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National Coalition for Mental Health Recovery | NCMHR

“Mummies of the Insane” Galvanizes National Coalition of
People with Psychiatric Histories

WASHINGTON, D.C. (7/17/08) – A national coalition of people who have psychiatric histories is demanding an end to the “sideshow” exhibition of two mummified female cadavers, whose bodies were sold in 1888 by the West Virginia Hospital for the Insane to an amateur scientist. The women’s corpses are on display in glass-topped coffins in the bathroom of the Barbour County Historical Museum in Philippi, W. Va., at a dollar a look.

“We are shocked and appalled at this barbaric exhibition and demand that the bodies of these women be given a proper burial,” said Lauren Spiro, director of public policy for the National Coalition of Mental Health Consumer/Survivor Organizations. “In 1989, the Smithsonian Institution agreed to return the skeletons of thousands of Native Americans to their tribes for burial. We demand that these women be allowed the same dignity.”

In 1888, the bodies of the two women were sold by the state hospital to Graham Hamrick for a macabre experiment: he wanted to recreate the mummification techniques employed by ancient Egyptians. According to a report on the Roadside America Web site www.roadsideamerica.com/story/2930, the Smithsonian Institution offered to exhibit the mummified cadavers if Hamrick would share his formula with them, but he refused. After Hamrick’s death, P.T. Barnum took the cadavers on tour to Europe for several years. After decades during which they experienced additional indignities, they ended up at the museum, where they are still on display.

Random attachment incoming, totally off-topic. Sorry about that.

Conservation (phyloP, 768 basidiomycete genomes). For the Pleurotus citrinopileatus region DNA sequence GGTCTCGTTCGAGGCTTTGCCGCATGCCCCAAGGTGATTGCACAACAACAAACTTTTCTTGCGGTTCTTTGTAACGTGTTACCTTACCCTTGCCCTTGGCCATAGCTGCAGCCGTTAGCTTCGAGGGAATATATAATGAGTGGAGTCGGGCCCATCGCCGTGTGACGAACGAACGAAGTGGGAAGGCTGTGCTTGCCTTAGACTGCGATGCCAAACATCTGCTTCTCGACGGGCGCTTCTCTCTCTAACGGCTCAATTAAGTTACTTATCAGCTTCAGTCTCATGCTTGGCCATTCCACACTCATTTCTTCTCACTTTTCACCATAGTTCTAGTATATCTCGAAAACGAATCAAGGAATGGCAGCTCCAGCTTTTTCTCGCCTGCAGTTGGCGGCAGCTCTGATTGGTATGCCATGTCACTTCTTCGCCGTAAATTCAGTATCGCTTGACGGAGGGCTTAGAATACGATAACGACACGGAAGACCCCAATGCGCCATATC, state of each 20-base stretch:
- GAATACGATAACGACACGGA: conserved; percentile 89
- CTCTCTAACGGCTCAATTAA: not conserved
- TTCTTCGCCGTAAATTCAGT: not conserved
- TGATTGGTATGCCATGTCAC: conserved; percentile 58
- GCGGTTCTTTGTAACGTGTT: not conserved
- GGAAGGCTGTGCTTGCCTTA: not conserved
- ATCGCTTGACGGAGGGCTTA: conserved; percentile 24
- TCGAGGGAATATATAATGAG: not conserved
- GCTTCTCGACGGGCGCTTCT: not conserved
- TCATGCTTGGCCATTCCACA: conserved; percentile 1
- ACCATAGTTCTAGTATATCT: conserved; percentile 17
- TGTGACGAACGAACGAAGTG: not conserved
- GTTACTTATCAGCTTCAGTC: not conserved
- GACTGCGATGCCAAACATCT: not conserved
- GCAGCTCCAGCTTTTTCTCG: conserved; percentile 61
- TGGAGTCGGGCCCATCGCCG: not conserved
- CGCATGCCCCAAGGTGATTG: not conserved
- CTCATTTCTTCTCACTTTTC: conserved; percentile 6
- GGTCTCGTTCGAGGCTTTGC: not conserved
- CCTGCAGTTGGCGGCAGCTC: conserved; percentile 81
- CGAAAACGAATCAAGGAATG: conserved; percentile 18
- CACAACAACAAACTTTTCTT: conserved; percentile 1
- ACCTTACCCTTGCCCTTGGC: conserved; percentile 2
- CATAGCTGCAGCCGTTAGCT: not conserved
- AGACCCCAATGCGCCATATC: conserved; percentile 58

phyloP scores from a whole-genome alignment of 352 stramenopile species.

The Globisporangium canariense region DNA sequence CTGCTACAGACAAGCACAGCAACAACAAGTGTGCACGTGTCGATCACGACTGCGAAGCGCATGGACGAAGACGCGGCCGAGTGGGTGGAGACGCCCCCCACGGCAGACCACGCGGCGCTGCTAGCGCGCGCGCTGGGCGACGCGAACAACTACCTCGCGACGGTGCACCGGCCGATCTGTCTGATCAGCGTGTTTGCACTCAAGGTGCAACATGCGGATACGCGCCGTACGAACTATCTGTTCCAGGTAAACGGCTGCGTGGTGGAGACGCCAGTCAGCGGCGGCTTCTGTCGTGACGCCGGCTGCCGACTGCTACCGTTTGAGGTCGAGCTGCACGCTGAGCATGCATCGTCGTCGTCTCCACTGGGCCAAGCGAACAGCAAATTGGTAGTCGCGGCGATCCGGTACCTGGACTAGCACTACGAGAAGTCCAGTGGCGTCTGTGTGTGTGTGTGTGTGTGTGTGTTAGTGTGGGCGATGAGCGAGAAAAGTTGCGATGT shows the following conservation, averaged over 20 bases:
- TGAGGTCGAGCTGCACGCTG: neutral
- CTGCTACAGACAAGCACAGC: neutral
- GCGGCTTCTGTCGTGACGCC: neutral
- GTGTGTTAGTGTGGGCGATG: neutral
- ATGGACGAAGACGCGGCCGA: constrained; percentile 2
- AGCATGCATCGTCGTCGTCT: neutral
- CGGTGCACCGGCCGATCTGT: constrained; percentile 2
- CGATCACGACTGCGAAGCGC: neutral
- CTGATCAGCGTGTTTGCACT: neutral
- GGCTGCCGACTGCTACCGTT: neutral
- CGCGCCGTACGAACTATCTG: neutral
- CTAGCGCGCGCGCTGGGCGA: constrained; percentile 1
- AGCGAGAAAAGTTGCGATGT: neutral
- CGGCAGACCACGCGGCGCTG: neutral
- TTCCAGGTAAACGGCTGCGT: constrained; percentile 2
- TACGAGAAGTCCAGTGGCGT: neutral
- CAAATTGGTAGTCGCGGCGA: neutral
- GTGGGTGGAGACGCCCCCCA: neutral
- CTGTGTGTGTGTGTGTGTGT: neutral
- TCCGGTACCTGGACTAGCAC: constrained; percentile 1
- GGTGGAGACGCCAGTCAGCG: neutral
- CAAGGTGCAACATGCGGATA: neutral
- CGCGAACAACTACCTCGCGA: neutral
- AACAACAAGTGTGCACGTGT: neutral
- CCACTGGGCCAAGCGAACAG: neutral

“Children are also being exposed to this,” said Spiro; “the Washington Post uses the exhibit as an example in an online curriculum for kids, calling it ‘just another of America’s roadside attractions.’ http://www.washpost.com/nielessonplans.nsf/0/5F45C0443478A04C85256ACC005C257E/$File/colortest3.pdf  This heartless exhibit is another example of the callous treatment of people who are labeled with mental illnesses.”

The National Coalition of Mental Health Consumer/Survivor Organizations works to ensure that people diagnosed with mental illnesses have a major voice in the development and implementation of health care, mental health, and social policies at the state and national levels, empowering people to recover and lead a full life in the community. The coalition currently consists of statewide organizations run by people with psychiatric histories in 32 states, including the District of Columbia, as well as the three federally funded consumer-run national technical assistance centers.